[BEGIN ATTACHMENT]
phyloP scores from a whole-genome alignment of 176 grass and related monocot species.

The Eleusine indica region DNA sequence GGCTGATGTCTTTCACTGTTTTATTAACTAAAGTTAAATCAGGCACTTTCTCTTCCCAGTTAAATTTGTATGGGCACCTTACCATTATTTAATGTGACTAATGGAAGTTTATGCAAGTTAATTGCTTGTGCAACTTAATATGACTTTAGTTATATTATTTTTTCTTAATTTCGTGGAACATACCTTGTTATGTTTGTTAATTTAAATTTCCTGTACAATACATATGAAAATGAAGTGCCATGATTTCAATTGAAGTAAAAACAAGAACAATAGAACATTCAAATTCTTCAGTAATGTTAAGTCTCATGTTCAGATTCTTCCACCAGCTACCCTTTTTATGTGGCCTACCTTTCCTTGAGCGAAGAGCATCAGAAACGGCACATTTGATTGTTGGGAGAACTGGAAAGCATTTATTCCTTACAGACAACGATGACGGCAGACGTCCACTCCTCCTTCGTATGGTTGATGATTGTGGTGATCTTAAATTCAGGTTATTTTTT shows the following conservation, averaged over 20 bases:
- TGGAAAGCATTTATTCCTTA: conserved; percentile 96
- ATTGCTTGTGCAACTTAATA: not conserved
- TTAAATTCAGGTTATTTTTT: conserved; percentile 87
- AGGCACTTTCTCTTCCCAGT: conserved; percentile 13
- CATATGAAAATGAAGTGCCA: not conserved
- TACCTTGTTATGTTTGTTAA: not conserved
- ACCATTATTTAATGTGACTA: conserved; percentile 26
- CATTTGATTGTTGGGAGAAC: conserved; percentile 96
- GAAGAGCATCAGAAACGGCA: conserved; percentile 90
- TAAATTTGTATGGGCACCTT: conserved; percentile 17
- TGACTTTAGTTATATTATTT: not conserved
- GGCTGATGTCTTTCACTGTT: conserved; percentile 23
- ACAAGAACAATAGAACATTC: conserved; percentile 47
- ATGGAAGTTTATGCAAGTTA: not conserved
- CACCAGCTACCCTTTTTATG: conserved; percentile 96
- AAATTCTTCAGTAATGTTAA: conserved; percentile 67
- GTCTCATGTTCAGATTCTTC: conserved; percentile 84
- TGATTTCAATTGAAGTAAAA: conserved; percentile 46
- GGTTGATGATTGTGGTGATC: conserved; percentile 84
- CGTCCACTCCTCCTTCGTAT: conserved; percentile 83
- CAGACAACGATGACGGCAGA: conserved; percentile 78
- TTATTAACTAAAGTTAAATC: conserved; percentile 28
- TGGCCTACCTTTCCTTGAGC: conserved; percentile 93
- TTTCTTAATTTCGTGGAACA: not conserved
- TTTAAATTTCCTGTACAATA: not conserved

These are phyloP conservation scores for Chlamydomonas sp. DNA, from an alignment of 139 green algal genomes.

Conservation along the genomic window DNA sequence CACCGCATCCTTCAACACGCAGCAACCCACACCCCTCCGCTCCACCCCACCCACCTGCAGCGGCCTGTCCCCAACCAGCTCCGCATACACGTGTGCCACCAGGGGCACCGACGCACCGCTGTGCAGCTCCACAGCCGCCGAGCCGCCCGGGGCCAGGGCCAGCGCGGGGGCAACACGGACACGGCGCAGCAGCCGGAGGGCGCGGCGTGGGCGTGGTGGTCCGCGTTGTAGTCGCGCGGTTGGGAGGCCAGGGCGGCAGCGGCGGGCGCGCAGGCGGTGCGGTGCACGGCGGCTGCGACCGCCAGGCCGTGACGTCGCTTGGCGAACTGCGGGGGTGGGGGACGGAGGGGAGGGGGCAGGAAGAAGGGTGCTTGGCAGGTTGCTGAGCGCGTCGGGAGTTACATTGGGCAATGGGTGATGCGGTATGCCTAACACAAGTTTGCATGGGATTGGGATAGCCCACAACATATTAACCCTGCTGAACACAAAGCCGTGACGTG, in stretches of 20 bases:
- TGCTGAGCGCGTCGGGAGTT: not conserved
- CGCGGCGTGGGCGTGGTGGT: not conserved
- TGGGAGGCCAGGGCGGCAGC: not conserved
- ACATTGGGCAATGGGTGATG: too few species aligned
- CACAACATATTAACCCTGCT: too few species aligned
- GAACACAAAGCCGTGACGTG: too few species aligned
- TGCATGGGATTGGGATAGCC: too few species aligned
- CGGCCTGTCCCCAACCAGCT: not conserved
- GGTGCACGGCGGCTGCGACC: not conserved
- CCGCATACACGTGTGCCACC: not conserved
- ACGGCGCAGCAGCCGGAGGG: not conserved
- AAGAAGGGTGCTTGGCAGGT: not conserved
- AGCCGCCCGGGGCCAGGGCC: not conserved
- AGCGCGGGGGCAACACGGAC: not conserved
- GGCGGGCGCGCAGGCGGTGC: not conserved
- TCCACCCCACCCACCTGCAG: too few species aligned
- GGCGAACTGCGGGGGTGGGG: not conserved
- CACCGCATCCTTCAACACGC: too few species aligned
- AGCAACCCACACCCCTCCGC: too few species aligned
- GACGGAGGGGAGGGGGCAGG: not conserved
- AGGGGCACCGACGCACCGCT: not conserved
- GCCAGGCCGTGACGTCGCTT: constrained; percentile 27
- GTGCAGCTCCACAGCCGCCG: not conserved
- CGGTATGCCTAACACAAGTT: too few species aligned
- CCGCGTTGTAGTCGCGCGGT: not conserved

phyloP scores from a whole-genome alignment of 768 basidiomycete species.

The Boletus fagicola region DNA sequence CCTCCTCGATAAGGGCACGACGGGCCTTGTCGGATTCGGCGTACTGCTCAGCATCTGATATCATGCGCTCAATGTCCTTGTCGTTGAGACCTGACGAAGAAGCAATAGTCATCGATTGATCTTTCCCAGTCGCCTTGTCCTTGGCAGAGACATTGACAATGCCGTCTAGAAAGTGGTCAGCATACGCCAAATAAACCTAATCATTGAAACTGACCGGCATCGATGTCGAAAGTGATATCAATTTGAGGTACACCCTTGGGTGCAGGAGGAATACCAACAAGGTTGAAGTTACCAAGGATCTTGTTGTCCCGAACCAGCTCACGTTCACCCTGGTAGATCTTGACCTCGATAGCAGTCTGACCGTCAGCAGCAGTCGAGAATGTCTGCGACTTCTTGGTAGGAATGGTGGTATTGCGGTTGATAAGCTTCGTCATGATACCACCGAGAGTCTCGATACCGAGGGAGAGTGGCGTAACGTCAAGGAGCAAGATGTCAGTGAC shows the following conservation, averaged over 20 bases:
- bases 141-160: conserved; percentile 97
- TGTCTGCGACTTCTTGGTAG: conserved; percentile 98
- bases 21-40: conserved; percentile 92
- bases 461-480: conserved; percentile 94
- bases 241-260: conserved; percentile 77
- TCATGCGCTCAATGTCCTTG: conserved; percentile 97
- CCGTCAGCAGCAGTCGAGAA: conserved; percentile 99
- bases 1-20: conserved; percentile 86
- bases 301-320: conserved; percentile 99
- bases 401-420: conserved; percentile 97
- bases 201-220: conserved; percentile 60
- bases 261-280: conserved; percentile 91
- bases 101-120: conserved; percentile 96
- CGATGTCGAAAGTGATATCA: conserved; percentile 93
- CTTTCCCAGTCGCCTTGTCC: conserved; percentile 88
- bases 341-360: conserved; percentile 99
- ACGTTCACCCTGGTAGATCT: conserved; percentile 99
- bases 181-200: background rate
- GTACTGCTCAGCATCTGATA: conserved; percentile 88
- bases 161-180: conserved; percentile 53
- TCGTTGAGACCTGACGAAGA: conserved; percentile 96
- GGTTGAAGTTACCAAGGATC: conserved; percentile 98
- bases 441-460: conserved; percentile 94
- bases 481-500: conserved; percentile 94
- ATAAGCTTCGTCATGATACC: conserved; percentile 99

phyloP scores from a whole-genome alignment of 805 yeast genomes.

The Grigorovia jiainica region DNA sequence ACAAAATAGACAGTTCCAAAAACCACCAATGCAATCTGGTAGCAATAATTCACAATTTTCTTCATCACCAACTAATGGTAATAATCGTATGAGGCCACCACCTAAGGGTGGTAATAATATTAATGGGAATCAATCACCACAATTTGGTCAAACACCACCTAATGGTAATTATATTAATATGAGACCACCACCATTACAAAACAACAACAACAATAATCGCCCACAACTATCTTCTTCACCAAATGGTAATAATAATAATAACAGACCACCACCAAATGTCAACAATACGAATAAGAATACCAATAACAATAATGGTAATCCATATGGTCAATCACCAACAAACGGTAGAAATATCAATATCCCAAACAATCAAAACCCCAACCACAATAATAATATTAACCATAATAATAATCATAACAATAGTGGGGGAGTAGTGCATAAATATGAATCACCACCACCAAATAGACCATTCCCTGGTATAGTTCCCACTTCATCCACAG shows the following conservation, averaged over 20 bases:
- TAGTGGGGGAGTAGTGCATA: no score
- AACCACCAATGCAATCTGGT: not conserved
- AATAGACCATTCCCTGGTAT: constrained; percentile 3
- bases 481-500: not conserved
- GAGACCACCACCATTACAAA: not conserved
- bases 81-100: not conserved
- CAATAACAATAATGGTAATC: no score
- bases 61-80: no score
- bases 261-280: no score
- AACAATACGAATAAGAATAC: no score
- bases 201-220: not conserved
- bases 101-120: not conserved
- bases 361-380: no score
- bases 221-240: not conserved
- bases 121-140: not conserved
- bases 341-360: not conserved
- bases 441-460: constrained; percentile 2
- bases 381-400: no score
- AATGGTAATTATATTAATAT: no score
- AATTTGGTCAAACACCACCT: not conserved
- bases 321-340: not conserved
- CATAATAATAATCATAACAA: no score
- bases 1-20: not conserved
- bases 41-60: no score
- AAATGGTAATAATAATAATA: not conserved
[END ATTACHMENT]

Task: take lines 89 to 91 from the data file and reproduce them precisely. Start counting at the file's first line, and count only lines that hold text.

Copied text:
- bases 81-100: not conserved
- CAATAACAATAATGGTAATC: no score
- bases 61-80: no score